Optical Networks - _3_5 Transmitters_39

Optical Networks - _3_5 Transmitters_39 - 172 Components...

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172 Components 3.5 Transmitters We will study many different types of light sources in this section. The most im- portant one is the laser, of which there are many different types. Lasers are used as transmitters as well as to pump both erbium-doped and Raman amplifiers. When using a laser as a light source for WDM systems, we need to consider the following important characteristics: 1. Lasers need to produce a reasonably high output power. For WDM systems, the typical laser output powers are in the 0–10 dBm range. Related parameters are the threshold current and slope efficiency. Both of these govern the efficiency of converting electrical power into optical power. The threshold current is the drive current at which the laser starts to emit optical power, and the slope efficiency is the ratio of output optical power to drive current. 2. The laser needs to have a narrow spectral width at a specified operating wave- length so that the signal can pass through intermediate filters and multiple chan- nels can be placed close together. The side-mode suppression ratio is a related parameter, which we will discuss later. In the case of a tunable laser, the operating wavelength can be varied. 3. Wavelength stability is an important criterion. When maintained at constant temperature, the wavelength drift over the life of the laser needs to be small relative to the wavelength spacing between adjacent channels. 4. For lasers that are modulated, chromatic dispersion can be an important limiting factor that affects the link length. We will see in Chapter 5 that the dispersion limit can be stated in terms of a penalty as a function of the total accumulated dispersion along the link. Pump lasers are required to produce much higher power levels than lasers used as WDM sources. Pump lasers used in erbium-doped fiber amplifiers put out 100– 200 mW of power, and pump lasers for Raman amplifiers may go up to a few watts. 3.5.1 Lasers A laser is essentially an optical amplifier enclosed within a reflective cavity that causes it to oscillate via positive feedback. Semiconductor lasers use semiconductors as the gain medium, whereas fiber lasers typically use erbium-doped fiber as the gain medium. Semiconductor lasers are by far the most popular light sources for optical communication systems. They are compact, usually only a few hundred micrometers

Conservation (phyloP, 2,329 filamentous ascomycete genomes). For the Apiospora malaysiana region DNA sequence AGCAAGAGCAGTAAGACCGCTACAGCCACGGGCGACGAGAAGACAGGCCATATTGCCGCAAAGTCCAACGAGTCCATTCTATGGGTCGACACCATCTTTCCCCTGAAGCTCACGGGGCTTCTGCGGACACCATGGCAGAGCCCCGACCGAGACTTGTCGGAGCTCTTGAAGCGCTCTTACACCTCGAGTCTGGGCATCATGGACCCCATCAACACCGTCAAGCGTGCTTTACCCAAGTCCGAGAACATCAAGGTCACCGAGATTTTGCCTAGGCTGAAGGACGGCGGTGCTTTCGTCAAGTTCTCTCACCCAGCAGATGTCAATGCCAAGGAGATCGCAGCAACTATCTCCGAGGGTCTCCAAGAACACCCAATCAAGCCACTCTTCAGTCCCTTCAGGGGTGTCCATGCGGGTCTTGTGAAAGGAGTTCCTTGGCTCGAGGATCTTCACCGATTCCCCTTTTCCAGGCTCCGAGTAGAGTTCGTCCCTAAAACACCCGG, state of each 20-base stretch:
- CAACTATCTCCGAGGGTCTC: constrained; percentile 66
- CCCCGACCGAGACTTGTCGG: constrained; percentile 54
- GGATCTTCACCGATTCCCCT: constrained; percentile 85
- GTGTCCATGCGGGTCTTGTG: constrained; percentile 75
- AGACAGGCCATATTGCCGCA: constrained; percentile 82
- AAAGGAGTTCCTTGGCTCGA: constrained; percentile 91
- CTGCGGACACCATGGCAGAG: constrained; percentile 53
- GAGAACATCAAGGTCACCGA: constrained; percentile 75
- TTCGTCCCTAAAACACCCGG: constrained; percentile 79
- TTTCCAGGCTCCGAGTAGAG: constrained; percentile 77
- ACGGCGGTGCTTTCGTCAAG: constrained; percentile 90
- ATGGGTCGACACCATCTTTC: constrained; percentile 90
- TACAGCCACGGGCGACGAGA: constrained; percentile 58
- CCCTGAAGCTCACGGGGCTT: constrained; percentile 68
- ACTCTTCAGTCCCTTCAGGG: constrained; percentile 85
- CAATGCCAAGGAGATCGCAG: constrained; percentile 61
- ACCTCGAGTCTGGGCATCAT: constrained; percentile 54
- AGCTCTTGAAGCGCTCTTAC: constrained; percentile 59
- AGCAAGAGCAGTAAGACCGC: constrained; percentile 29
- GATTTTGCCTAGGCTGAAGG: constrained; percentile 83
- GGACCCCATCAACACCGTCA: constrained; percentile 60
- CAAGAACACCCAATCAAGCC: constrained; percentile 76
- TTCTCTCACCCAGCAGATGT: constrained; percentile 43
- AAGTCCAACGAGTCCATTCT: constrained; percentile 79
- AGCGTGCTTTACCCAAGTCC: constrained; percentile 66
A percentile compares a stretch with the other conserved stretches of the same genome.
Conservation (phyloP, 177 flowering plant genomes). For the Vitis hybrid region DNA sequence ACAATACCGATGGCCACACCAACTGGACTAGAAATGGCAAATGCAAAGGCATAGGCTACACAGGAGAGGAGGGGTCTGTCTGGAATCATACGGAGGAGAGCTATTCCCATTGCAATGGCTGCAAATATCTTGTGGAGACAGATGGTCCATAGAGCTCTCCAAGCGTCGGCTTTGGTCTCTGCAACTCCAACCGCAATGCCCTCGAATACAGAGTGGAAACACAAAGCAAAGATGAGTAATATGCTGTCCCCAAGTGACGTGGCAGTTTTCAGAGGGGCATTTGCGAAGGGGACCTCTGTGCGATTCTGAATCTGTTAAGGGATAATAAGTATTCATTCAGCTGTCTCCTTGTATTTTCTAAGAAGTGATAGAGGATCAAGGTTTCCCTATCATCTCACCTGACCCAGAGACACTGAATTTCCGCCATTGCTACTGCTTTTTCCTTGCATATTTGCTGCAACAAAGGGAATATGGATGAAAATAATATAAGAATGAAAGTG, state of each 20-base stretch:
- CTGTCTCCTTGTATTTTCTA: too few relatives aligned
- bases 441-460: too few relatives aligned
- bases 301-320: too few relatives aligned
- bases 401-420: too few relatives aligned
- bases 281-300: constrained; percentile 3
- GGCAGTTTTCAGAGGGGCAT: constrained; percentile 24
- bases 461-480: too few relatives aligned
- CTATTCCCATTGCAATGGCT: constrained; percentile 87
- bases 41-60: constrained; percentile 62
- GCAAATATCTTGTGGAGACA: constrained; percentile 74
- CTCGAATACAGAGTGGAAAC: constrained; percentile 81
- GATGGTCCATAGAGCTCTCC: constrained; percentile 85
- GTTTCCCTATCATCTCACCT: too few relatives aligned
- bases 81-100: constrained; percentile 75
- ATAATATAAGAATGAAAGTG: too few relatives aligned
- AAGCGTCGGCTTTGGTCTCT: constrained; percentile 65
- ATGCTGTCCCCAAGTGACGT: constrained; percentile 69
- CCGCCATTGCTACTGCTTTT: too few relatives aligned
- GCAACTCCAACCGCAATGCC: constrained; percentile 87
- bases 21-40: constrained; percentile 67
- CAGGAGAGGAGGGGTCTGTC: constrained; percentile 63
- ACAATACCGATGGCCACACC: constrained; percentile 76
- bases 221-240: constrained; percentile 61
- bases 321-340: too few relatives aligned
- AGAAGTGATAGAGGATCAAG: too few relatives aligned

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3.5 Transmitters 173 Figure 3.42 Reflection and transmission at the facets of a Fabry-Perot cavity. in size. Since they are essentially pn -junctions, they can be fabricated in large volumes using highly advanced integrated semiconductor technology. The lack of any need for optical pumping, unlike fiber lasers, is another advantage. In fact, a fiber laser typically uses a semiconductor laser as a pump! Semiconductor lasers are also highly efficient in converting input electrical (pump) energy into output optical energy.
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Optical Networks - _3_5 Transmitters_39 - 172 Components...

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